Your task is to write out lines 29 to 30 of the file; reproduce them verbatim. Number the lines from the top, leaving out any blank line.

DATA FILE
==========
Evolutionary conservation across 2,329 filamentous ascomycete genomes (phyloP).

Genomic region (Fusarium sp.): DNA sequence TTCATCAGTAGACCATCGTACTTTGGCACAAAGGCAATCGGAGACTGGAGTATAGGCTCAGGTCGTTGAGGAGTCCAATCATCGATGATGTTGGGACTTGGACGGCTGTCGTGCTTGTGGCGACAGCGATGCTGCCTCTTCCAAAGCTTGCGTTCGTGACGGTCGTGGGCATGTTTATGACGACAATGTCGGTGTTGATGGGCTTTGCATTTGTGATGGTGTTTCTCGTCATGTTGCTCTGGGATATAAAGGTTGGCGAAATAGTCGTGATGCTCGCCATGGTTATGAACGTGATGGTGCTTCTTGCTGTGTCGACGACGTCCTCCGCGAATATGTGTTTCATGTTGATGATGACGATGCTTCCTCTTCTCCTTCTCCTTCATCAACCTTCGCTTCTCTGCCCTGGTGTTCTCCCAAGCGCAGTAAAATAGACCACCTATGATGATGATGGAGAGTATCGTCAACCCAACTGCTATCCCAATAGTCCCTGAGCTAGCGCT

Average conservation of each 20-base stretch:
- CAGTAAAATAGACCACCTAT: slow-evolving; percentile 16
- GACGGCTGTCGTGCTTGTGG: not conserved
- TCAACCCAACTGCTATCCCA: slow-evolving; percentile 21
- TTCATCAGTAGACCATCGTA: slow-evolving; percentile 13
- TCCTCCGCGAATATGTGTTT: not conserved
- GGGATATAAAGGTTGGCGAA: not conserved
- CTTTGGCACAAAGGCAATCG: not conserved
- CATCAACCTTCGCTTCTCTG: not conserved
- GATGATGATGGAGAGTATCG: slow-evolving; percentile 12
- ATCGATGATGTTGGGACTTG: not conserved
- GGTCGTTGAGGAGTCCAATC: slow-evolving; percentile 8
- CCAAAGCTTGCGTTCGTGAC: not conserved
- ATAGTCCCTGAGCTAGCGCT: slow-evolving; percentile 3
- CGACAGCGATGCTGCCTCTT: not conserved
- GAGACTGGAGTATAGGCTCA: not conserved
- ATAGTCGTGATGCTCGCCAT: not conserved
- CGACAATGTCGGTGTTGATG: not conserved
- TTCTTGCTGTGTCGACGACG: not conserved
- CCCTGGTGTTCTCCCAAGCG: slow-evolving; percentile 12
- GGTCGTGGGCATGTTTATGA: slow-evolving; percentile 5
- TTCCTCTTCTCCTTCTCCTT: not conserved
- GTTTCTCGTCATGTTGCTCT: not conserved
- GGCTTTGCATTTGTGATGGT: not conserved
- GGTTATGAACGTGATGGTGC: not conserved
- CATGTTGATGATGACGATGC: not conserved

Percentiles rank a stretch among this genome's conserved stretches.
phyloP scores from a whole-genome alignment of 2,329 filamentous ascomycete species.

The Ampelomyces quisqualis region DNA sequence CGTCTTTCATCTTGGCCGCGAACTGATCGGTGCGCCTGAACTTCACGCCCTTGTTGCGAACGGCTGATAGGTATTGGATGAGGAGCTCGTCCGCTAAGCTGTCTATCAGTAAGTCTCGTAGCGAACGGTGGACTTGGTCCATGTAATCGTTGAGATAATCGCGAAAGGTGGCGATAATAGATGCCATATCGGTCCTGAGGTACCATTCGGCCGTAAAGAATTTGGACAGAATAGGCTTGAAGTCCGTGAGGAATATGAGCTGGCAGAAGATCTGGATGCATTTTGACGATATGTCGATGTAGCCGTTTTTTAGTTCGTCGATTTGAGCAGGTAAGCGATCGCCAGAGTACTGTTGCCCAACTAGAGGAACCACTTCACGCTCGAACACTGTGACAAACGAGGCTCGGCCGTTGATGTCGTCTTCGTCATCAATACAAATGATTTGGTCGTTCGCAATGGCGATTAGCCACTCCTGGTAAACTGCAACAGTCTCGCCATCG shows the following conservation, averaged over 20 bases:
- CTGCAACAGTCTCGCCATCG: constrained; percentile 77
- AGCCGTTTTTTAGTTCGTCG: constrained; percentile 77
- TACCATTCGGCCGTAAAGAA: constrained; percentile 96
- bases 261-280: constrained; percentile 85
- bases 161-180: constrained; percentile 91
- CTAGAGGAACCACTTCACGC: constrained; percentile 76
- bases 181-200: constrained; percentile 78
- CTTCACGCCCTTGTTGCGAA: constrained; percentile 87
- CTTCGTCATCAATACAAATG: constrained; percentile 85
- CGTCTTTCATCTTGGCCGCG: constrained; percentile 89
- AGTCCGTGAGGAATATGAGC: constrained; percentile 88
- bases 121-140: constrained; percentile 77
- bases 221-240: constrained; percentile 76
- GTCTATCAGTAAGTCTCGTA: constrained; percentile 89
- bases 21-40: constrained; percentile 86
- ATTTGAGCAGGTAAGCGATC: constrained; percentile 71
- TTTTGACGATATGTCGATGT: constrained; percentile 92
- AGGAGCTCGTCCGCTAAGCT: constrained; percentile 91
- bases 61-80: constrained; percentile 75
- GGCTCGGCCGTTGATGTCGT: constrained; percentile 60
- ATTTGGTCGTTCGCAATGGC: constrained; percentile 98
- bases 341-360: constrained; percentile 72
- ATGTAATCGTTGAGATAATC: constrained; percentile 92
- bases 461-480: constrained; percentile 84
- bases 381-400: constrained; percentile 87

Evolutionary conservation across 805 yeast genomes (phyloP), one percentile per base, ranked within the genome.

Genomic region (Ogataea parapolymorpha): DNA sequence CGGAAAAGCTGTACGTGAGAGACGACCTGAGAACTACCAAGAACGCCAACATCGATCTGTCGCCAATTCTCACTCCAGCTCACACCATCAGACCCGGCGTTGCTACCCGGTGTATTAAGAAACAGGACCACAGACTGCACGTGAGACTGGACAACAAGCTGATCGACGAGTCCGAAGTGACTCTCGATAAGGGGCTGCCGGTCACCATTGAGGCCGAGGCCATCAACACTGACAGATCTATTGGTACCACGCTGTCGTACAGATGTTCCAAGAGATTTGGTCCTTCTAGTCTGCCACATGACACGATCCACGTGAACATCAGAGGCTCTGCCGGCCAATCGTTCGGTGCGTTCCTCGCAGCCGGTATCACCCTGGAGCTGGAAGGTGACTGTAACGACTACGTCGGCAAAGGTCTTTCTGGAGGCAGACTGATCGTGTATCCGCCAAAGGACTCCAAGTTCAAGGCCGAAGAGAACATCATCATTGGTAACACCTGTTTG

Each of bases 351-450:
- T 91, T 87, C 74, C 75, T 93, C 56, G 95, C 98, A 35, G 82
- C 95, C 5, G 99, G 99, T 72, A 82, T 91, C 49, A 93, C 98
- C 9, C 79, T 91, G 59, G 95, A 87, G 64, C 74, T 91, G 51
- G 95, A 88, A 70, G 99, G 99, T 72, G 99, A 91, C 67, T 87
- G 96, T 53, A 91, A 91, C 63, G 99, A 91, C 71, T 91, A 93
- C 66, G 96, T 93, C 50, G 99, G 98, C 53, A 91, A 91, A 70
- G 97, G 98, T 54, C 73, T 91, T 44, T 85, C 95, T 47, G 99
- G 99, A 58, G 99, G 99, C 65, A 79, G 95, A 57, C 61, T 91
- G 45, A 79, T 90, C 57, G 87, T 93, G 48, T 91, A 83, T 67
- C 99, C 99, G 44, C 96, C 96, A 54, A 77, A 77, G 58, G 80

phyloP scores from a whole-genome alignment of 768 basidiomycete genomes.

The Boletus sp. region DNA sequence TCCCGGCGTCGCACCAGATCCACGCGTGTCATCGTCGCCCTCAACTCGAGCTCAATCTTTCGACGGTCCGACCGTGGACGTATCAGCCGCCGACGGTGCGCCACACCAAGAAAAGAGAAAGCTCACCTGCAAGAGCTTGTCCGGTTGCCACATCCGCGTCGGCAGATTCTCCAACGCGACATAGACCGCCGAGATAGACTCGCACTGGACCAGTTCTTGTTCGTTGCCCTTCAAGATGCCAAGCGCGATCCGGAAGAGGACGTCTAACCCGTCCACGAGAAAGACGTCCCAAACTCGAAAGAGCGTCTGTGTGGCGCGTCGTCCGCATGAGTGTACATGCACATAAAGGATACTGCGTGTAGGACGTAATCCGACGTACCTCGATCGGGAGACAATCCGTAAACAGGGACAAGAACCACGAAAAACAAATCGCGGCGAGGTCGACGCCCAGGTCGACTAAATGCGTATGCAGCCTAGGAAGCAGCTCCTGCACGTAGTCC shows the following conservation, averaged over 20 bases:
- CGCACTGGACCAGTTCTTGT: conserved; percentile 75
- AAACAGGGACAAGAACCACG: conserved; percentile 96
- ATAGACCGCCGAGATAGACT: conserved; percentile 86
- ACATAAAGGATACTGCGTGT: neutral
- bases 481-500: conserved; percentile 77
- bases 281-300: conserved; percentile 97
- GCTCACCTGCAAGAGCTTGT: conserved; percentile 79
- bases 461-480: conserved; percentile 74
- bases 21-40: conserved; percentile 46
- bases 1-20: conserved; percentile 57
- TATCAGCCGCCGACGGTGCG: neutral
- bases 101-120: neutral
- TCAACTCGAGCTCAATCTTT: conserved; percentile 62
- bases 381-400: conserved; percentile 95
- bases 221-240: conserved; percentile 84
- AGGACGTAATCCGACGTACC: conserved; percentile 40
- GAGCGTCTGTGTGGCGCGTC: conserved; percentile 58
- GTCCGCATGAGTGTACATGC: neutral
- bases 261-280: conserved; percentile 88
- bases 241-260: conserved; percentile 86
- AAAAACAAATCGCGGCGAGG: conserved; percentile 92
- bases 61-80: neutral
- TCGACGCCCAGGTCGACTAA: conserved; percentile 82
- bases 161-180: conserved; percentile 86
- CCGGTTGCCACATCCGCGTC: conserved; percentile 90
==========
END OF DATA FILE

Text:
Percentiles rank a stretch among this genome's conserved stretches.
phyloP scores from a whole-genome alignment of 2,329 filamentous ascomycete species.